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Discussing drainage and irrigation systems is not the most exciting part of landscape project, but it is arguably the most vital. The most common issue that effects plant health is not pests or disease – it’s water. Too little or too much water can destroy healthy plants and lead to countless other issues for your landscape as well as your home’s foundation.
Ruba GardenLandscape is well staffed with irrigation and drainage experts as well as multiple experienced crews. We use only commercial grade materials and our licensed irrigators are certified and able to work for every city, village or municipality. All drainage work is also checked and supervised to ensure proper drainage and flow to the storm sewers and culverts. All catch basins are laid by licensed drain-laying professionals with great care. Moss landscaping employs licensed irrigators and, when necessary, works in conjunction with an engineering consultant.
A well-functioning irrigation system helps keep your front lawn and backyard looking great all year long. However, unlike your other plumbing system which is safely nestled under the home’s foundation and within the walls, the irrigation is often exposed to suffer the external forces. Whether it’s because of high winds or a lawnmower knocking a valve, your irrigation system is susceptible to breaks and leaks. Allow American Leak Detection™ to help! We have over 40 years of industry-leading experience locating and repairing leaks. Our highly-qualified service professionals are always prompt, meticulous, and courteous.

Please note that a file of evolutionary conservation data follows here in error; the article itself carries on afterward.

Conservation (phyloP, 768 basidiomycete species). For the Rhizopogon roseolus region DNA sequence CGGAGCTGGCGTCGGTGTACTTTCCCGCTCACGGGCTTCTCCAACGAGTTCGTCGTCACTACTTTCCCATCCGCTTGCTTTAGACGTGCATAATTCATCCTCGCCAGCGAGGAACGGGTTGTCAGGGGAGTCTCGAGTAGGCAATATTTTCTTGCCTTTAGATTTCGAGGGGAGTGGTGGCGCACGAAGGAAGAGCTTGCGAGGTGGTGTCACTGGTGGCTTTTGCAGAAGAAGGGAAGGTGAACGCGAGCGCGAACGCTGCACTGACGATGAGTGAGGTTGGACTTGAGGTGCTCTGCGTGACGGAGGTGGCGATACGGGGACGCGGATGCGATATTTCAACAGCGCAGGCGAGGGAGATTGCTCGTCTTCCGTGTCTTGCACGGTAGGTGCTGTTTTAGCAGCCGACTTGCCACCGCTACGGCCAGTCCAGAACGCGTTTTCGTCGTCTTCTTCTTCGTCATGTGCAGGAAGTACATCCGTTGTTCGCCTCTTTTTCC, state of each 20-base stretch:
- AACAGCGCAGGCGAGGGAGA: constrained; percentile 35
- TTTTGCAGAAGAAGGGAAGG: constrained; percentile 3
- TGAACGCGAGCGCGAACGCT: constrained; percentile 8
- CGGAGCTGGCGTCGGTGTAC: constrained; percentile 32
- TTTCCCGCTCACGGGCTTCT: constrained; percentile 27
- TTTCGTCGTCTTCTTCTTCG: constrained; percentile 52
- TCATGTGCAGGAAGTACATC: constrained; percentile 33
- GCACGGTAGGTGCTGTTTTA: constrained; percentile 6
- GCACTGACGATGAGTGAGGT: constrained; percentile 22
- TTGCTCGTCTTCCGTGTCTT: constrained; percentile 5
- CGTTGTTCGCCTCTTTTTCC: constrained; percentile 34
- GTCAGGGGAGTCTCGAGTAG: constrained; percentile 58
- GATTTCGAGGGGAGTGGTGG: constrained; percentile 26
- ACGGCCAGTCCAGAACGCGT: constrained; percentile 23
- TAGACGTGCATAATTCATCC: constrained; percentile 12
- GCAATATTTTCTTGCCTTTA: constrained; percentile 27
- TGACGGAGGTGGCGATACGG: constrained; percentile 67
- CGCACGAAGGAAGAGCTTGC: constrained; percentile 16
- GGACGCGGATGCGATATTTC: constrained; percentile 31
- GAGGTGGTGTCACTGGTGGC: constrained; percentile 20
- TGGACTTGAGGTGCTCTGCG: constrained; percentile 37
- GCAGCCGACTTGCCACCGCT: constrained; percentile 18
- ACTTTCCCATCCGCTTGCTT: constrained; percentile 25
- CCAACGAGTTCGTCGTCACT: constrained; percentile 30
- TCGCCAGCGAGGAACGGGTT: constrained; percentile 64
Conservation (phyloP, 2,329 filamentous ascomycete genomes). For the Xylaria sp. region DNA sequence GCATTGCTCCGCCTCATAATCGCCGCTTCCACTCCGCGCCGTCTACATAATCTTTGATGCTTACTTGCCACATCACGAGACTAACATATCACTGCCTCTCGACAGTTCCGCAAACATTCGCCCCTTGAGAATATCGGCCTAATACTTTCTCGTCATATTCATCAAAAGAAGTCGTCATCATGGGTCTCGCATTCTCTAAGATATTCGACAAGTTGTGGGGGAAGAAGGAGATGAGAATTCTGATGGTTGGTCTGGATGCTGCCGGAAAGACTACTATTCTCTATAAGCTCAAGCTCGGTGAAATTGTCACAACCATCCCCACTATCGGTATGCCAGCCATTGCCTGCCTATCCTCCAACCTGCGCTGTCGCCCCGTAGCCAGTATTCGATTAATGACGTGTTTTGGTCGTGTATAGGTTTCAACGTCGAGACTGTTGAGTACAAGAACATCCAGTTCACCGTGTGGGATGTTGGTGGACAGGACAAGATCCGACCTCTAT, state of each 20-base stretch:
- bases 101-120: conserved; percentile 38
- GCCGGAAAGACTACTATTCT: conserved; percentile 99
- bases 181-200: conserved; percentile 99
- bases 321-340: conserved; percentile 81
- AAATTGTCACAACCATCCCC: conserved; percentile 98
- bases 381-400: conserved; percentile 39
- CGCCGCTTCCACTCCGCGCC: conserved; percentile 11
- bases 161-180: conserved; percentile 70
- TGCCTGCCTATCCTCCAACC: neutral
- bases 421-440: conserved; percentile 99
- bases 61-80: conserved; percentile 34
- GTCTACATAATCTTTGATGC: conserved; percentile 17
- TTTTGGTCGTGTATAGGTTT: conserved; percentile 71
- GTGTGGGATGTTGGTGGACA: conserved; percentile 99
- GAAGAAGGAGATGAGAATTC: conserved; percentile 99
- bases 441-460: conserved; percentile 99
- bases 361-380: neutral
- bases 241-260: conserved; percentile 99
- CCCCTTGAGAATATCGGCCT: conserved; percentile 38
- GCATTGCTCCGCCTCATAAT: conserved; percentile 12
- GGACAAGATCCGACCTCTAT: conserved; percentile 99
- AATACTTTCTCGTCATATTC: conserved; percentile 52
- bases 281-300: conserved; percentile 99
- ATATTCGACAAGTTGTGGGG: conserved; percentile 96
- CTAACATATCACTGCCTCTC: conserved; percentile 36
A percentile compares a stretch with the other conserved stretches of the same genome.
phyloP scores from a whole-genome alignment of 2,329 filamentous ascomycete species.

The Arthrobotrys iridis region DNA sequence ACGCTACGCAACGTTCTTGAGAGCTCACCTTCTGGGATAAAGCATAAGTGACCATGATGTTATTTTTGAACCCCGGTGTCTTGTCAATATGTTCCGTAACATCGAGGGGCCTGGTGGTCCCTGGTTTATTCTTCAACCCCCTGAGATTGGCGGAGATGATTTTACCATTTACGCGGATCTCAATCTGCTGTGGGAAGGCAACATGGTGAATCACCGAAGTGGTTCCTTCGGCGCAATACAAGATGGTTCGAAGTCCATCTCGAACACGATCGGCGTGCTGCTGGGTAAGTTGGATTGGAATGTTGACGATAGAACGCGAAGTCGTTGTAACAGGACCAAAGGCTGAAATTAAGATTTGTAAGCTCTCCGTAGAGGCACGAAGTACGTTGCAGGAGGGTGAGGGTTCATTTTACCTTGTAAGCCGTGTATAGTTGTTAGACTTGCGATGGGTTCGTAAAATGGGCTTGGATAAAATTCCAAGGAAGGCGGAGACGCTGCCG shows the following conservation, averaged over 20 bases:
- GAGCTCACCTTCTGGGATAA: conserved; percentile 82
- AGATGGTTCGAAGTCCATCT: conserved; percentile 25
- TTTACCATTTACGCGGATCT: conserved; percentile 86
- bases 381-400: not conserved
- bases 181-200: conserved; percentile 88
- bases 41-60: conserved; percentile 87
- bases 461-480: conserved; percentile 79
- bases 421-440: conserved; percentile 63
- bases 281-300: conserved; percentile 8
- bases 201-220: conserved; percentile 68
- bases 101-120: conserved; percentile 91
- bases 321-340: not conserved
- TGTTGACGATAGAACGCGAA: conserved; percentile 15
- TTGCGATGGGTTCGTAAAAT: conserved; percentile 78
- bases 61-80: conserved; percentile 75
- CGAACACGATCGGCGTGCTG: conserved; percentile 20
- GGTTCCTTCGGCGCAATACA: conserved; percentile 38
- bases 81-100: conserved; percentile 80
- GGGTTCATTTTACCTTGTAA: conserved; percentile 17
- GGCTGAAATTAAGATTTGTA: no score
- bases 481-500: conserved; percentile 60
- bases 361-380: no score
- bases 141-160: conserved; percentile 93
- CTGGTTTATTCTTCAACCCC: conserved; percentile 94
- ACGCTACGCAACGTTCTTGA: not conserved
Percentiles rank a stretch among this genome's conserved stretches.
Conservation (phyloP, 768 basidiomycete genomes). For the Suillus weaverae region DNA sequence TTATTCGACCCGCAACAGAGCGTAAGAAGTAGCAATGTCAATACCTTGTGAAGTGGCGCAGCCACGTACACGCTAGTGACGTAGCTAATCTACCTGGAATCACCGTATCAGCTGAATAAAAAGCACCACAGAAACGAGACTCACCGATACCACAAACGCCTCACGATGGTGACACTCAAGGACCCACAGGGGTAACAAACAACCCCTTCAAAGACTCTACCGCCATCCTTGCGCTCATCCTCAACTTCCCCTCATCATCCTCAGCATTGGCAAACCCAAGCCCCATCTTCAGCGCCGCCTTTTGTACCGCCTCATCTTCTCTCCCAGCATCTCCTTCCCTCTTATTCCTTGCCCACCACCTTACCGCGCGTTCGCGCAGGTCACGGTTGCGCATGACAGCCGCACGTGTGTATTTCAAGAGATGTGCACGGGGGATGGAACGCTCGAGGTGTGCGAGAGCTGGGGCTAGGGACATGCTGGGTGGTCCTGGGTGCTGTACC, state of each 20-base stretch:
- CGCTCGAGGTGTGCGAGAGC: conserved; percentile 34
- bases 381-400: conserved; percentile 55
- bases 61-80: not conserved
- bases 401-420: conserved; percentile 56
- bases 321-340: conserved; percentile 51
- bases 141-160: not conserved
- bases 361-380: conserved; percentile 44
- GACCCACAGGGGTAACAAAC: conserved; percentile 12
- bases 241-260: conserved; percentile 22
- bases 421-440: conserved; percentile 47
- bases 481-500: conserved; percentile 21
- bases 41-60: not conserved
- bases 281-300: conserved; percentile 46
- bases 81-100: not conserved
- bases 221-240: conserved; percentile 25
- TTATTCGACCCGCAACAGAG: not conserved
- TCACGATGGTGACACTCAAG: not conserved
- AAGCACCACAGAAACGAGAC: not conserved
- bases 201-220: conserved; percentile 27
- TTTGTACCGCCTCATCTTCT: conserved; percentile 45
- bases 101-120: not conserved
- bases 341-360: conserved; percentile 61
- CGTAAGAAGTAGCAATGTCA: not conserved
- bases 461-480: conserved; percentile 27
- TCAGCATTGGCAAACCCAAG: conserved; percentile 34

“ It can take two to ten years for a newly planted landscape to “mature” and reach its intended design, so proper drainage and irrigation at the start will give your garden a much higher likelihood for success.”.
Landscape irrigation is a term to describe the artificial application of water to a landscape. To keep your gardens thriving requires the careful management of irrigation practices. The following tips will help..
Studies have indicated that plants utilize root zone water most efficiently during morning hours, so try to irrigate very early in the day.
Much of the water applied during the heat of the day is lost to evaporation – thirty percent or more is lost from overhead irrigation. Watering during evening or nighttime hours may be acceptable, but plants which are susceptible to fungus diseases will suffer from being damp for the extended overnight period.
The general rule is to water as deeply and as infrequently as possible. Watering deeply and infrequently encourages the plant to develop a deep root system, which in turn increases drought hardiness, since the soil dries from the top down. Frequent, light irrigation encourages a shallow root system which will suffer from every dry spell.
Duration of watering time depends on the soil—and the crop. In an “average” loam, one inch of irrigation will penetrate 12 inches. In a sandy soil, penetration will be deeper, and in a clay soil, not as deep.
For established shrubs in the average loam, a thorough, deep irrigation once per week should be adequate during the growing season. Since clay soils hold water longer, care must be taken not to over water, which will exclude necessary oxygen from the soil profile.